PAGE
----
FEDERAL WRONGS - STATE’S RIGHTS
June 20, 2010
I could never understand why state governors were willing to go along with federal programs that created federal mandates adding millions of dollars to the states’ budgets. Maybe I just happen to be an overly independent cuss, but for the past 40 years I have survived by telling the federal government: “I don’t want your federal money – I just want to be left alone.” When I first began farming, I did get involved in some of the government programs, but like a nine day old pup, my eyes opened, and I could see these programs for what they really are – control over the use of my own land. It’s beyond common sense that a state government will collect tax money from its state citizens, then send the money to the federal authorities in the hopes of getting a small percentage of it returned.
This may no longer be the case in Missouri. The state legislature has a bill pending that may change the situation. HB2176 states that all federal tax moneys collected by the state on behalf of the federal government shall be deposited into a fund and kept in Missouri, only to be distributed on a quarterly basis. The money will draw interest while in Missouri and the earned interest will belong to the state. If the federal government imposes sanctions or calls for unfunded federal mandates, the State Treasurer shall withhold from payment all or part of the disbursement normally transferred to the federal recipient.
The Tenth Amendment under the Bill of Rights states: “THE POWERS NOT DELEGATED TO THE UNITED STATES BY THE CONSTITUTION, NOR PROHIBITED BY IT TO THE STATES, ARE RESERVED TO THE STATES RESPECTIVELY, OR TO THE PEOPLE.” In other words if it isn’t in the Constitution the federal government has no jurisdiction, no authority, no right to come into a state and tell its officers or citizens what they can or cannot do. Up until 1920 when prohibition went into effect, laws were enforced at the local level, but in order to break up the whiskey stills and the rum runners, the federal government established its own “G-men”; “G” standing for Government. These G-men were the Bureau of Alcohol, Tobacco & Firearms (ATF). Then along came the FBI, CIA, Homeland Security, IRS, FEMA and a host of other agencies used to enforce federal laws. Knowing all this was unconstitutional, the states should have stopped them in 1933 when liquor became legal, but no one complained. Those good people in Washington will take care of us.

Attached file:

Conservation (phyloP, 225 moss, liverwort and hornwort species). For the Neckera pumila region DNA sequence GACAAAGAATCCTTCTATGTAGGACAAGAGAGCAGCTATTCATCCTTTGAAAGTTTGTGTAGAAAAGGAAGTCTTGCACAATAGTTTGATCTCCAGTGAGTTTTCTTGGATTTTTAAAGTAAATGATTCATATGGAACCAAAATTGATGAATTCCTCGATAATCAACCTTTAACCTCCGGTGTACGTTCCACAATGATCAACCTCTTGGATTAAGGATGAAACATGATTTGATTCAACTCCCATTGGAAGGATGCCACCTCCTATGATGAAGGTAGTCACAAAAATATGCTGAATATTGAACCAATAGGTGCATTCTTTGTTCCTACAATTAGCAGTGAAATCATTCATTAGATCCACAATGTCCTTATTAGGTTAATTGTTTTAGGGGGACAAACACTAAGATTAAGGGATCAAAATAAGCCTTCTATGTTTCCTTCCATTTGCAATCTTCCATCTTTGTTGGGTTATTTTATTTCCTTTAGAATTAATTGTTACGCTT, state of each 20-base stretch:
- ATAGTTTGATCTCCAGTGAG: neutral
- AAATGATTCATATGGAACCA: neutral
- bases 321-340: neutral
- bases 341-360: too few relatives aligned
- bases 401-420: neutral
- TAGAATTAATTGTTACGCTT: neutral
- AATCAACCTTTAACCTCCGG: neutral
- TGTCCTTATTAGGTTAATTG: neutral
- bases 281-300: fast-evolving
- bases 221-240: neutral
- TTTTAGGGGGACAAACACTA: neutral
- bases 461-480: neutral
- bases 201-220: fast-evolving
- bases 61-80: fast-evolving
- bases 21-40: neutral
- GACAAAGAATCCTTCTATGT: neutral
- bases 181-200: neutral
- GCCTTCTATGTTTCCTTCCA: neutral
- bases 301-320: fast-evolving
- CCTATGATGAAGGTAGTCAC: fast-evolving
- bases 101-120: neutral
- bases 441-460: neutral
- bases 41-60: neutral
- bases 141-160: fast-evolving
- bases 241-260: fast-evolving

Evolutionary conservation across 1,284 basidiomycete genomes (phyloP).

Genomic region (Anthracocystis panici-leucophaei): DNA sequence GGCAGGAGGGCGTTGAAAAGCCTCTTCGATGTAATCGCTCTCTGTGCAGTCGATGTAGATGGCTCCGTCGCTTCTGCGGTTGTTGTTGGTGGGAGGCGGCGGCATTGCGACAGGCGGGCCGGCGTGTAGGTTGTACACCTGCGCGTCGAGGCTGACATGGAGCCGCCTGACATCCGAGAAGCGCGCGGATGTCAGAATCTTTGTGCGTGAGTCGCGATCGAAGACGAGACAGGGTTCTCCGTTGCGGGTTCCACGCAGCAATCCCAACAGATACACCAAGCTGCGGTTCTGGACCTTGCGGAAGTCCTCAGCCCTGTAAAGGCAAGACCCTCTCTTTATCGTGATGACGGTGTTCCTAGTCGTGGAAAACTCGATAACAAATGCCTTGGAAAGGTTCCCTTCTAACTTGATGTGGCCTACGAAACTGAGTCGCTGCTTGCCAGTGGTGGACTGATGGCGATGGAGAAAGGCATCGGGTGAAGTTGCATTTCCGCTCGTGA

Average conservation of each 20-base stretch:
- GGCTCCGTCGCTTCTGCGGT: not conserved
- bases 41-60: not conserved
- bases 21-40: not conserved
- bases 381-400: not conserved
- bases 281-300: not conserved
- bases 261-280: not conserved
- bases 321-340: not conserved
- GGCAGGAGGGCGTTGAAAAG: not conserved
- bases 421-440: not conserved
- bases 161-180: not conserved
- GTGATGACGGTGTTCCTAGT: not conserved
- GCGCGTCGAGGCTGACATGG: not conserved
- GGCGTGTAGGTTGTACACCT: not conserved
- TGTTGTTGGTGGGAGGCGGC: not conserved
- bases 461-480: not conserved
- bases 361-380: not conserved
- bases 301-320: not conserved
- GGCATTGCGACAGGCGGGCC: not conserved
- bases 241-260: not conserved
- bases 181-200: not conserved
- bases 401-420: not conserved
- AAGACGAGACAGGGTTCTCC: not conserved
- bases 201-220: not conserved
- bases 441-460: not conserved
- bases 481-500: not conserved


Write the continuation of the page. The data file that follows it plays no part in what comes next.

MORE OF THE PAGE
Now a host of states are beginning to retaliate. Once Montana launched the “Firearms Freedom Act” that says guns made, sold and used within the borders of the state are not subject to the scrutiny of the federal government, five states have now passed a similar law – Tennessee, Utah, Wyoming, South Dakota and Montana. One state law includes criminal penalties, including fines and jail time, for federal agents attempting to enforce a federal law on a personal firearm. Other states with pending firearms legislation include Alaska, Idaho, Oklahoma, Alabama, Arizona, Colorado, Florida, Georgia, Indiana, Kansas, Kentucky, Louisiana, Michigan, Minnesota, Missouri, New Hampshire, North Carolina, Ohio, Pennsylvania, South Carolina, Texas, Virginia, Washington and West Virginia. Since a United Nation’s treaty would give the Obama administration an end-run around such legislation, Colorado initiative #42 reads: “The people of Colorado declare that all elected public officials in the state, including State Legislators, Governor, Attorney General, Secretary of State, U.S. Representatives and U.S. Senators oppose the adoption of any United Nation’s treaty or other binding international agreement which impairs, restricts or regulates the right to keep and bear arms protected by Section 13 of the Bill of Rights.”
More than two dozen states have denounced the Real ID Act. Other states are passing legislation denouncing federal authority concerning medical use of marijuana, Cap & Trade, Health Care Mandates, National Animal Identification, federal interference with the State National Guard, Interstate Commerce, and the rights of the county Sheriff to cause federal authorities to work through them. Utah claims authority to take federal lands under eminent domain. Idaho officials have called for an amendment to the U.S. Constitution that would expand the rights controlled by states.
The federal government was created by the states, not the other way around. State governments are independent sovereignties, not subdivisions of the federal government. The federal government has very little jurisdiction over the states; so federal authorities threaten, bribe, intimidate, but have no authority to command a state to indulge in federal policy.
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Joseph Story, Associate Justice, U.S. Supreme Court (1833) wrote: “The powers of the general (federal) government must be principally employed upon EXTERNAL objects, such as war, peace negotiations with foreign powers and foreign commerce. And to lay taxes for the common good. In its internal operations it can touch but few objects. The powers of the states, on the other hand extend to all objects, which, in the ordinary course of affairs, concern the lives and liberties and property of the people and the internal order, improvement and prosperity of the state.” Something Nancy Pelosi, Harry Reid and President Obama just can’t comprehend.
� 2010 Derry Brownfield - All Rights Reserved